Feel warmer this spring? | AspenTimes.com

Feel warmer this spring?

Jeremy Heiman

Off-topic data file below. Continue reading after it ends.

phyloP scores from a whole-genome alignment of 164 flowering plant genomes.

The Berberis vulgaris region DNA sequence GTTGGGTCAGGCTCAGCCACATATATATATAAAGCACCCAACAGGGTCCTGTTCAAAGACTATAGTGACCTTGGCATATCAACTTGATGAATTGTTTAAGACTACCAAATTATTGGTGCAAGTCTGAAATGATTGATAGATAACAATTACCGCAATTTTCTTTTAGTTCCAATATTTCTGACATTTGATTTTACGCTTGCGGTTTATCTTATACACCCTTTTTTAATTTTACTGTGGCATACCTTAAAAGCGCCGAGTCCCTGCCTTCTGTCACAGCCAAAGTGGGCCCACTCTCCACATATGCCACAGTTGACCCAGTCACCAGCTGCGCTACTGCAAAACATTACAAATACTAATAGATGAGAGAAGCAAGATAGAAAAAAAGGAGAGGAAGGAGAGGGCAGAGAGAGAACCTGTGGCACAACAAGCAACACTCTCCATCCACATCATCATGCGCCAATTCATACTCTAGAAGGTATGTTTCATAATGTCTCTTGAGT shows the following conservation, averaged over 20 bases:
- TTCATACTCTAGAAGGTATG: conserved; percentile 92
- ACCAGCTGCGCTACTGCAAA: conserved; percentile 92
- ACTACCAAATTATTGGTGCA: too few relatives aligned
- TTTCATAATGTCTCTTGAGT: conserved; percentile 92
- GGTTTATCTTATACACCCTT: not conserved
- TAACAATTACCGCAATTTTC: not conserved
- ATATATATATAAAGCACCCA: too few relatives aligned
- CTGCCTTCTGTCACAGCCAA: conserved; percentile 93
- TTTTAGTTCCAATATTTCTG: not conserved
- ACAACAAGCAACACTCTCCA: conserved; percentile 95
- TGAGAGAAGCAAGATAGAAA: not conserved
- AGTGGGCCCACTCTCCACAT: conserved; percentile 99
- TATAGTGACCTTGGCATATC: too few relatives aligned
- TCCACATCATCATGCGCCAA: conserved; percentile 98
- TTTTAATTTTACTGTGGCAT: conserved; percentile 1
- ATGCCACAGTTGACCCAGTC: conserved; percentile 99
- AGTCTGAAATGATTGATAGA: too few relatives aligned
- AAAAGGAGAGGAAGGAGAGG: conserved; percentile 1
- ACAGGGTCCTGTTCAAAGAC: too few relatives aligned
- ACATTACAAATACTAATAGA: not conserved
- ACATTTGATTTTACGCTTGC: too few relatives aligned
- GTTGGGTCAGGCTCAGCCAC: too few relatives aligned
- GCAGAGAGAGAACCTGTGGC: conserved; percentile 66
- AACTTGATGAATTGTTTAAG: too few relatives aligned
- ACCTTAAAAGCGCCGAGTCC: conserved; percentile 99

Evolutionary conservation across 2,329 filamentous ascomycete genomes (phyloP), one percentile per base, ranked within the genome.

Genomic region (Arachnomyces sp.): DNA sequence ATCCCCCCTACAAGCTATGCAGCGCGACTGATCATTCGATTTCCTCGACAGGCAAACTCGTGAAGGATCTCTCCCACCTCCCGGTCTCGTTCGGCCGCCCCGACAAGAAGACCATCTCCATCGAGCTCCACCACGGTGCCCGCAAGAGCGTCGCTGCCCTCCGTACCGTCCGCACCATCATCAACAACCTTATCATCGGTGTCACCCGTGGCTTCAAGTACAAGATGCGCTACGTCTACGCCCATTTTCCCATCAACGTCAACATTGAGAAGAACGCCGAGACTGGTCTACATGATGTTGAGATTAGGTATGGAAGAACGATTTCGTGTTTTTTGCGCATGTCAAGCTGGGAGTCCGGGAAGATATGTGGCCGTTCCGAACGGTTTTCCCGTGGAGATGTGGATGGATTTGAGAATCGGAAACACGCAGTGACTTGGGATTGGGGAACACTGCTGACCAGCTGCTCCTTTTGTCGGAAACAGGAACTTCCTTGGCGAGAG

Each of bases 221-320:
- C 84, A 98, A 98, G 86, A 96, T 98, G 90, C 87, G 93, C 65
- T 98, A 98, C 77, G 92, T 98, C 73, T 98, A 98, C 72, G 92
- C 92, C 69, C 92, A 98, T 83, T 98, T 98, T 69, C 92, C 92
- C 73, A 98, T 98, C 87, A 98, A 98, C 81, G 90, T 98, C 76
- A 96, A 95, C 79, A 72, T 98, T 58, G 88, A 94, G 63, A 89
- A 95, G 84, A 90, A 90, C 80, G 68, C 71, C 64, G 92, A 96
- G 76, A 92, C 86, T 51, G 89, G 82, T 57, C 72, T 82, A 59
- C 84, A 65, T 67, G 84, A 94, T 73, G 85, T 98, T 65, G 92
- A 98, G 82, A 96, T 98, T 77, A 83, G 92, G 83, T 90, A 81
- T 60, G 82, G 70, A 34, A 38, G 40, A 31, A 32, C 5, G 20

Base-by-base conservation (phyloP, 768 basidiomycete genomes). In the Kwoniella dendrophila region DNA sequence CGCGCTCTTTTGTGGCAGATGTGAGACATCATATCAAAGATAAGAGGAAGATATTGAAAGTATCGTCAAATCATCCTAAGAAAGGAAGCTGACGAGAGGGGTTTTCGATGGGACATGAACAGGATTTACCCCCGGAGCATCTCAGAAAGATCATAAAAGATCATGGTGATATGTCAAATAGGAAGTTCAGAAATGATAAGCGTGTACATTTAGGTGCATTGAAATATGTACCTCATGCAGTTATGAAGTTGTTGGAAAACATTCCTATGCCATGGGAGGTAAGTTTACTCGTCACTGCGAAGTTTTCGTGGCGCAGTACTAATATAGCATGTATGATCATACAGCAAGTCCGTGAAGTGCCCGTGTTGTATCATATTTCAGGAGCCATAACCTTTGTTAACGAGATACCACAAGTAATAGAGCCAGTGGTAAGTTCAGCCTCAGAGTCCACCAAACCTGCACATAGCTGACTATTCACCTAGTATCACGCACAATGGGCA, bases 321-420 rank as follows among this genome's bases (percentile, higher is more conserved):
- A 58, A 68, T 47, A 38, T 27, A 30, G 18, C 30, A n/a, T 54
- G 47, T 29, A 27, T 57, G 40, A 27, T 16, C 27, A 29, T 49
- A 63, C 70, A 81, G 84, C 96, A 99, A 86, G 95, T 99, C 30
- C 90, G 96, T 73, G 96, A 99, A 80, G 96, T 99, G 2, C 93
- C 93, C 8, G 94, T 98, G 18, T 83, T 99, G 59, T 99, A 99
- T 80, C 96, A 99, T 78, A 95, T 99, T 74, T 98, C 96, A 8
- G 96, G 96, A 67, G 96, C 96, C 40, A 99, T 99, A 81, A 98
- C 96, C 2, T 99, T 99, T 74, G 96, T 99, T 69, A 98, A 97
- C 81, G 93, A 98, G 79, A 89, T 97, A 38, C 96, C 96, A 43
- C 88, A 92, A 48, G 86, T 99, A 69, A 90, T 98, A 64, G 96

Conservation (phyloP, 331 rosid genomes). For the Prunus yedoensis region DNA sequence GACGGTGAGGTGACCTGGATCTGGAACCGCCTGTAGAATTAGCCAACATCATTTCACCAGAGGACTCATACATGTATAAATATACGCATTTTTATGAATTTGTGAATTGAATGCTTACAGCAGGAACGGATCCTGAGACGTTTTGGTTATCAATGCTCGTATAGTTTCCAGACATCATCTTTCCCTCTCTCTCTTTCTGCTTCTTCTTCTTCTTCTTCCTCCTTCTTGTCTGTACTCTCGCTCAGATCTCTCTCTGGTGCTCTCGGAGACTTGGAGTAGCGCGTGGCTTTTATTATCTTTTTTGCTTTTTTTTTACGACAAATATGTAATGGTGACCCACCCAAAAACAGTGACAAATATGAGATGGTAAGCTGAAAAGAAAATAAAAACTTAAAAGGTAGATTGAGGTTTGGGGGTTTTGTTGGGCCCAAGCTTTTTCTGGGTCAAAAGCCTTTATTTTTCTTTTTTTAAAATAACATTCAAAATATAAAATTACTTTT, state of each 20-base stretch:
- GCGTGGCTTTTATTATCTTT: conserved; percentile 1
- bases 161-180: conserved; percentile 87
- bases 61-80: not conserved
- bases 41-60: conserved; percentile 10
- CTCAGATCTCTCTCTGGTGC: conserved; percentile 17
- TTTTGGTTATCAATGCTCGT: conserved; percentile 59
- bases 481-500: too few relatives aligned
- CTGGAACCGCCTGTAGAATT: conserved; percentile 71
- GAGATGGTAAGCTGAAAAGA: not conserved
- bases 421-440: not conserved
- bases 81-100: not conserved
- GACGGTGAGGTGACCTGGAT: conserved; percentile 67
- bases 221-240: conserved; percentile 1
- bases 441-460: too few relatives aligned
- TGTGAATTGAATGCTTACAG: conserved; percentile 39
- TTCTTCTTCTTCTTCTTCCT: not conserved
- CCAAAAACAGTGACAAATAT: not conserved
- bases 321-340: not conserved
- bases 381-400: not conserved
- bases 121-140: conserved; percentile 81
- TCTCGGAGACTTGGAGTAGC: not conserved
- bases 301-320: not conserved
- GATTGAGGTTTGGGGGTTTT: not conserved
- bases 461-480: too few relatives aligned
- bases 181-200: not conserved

It’s not your imagination. March has been unusually balmy thisyear in Aspen. Is winter over? Probably not, say people in the know about weather.But, judging from the figures kept by the Aspen Water Department,it has actually been a bit warmer than normal lately.Aspen’s average mean temperature for this month, through the 22nd,is 36.7 degrees Fahrenheit. The average mean temperature for the29-year period from 1951 to 1980, provided by the National Oceanicand Atmospheric Administration in Boulder, is 29 degrees.The average mean temperature is simply the sum of each day’s highand low temperatures divided by the number of temperature readings.March had two days with high temperatures of 60 degrees or moreand 13 days with highs in the 50s.Nolan Doesken, assistant state climatologist with the ColoradoClimate Center in Fort Collins, said on a statewide basis, Coloradohas had one of the warmest January-through-March periods sincerecords have been kept. Figures from the Colorado Climate Centershow that average mean temperatures for those months have generallybeen rising since the 1950s. But veteran local weather watcher Jim Markalunas said this Marchis not really out of the ordinary.”This is not unusual for March. We’ve had warm Marches like thisbefore,” Markalunas said. He warns that the warm and dry conditionsprobably won’t hold. “The old-timers had a saying: `When springcomes early, winter will return later,'” Markalunas said.Markalunas said this winter has featured more extreme temperaturesthan last – cold as well as warm.Independent meteorologist Greg Berman of Boulder said temperaturesthis winter have tracked about three to five degrees above normal,but he wouldn’t call it a warm winter. Mid-December to mid-January,Berman noted, was a cold period.”It’s been a little above normal, but we still have a chunk ofMarch and April to go,” Berman said. Snow is not out of the questionyet. In fact, Berman’s forecast includes colder temperatures andsnow for mid-week.”I think over the next month we’re gonna get back on the stormtrack,” Berman said.That should be good news for skiers who are finding the snow covera bit thin or slushy at the bottom of local mountains. Still,Rose Abello, director of communications for the Aspen Skiing Co.,doesn’t anticipate any problems from the warm temperatures atthis time.”Right now the mountains are skiing well,” Abello said. “I thinka lot of our guests are enjoying our [warm] weather.” She saidthe Skico doesn’t have any plans to download skiers on lifts orthe gondola, and there are no plans to close any of the mountainsearly.Buttermilk Mountain and Aspen Highlands are scheduled to closeon April 4, Snowmass on April 11 and Aspen Mountain on April 18.Abello said in accordance with Skico policy, snowboarding willbe allowed on Aspen Mountain from April 12-18 because it willbe the only ski area remaining open.Runoff slightly up alreadyWarmer winter weather and premature melting of the snowpack canaffect the runoff. While the snowpack remained only slightly belowaverage in the Colorado River basin at the end of February, figuresprovided by the Colorado Division of Water Resources showed theColorado River with a slightly above average flow for this timeof year. At the gaging station at Dotsero, the Colorado Riveraveraged 993 cubic feet per second, compared to the long-termaverage of 971 cfs.The increased flow may result from melting of the snowpack atlower elevations, Mike Gillespie, snow survey supervisor for theU.S. government’s Natural Resources Conservation Service, guesses.”I would say that’s a result of the higher-than-normal temperatureswe’ve been seeing,” he said.Climatologist Doesken is reluctant to speculate on the significanceof the rise in temperature. Records from the Climate Center showthat Aspen’s yearly average temperatures have not risen significantly,he said, because some late summer and autumn months are gettingslightly cooler.One trend that might be meaningful, though, is the differencebetween the summer highs and lows. Summer nighttime temperaturesin Colorado are going up, while daytime temperatures are not.”That’s consistent with what you’d expect from greenhouse gases,”Doesken said. It’s also what would be expected with increasingcloud cover – a Colorado trend since the early 1950s, he said.

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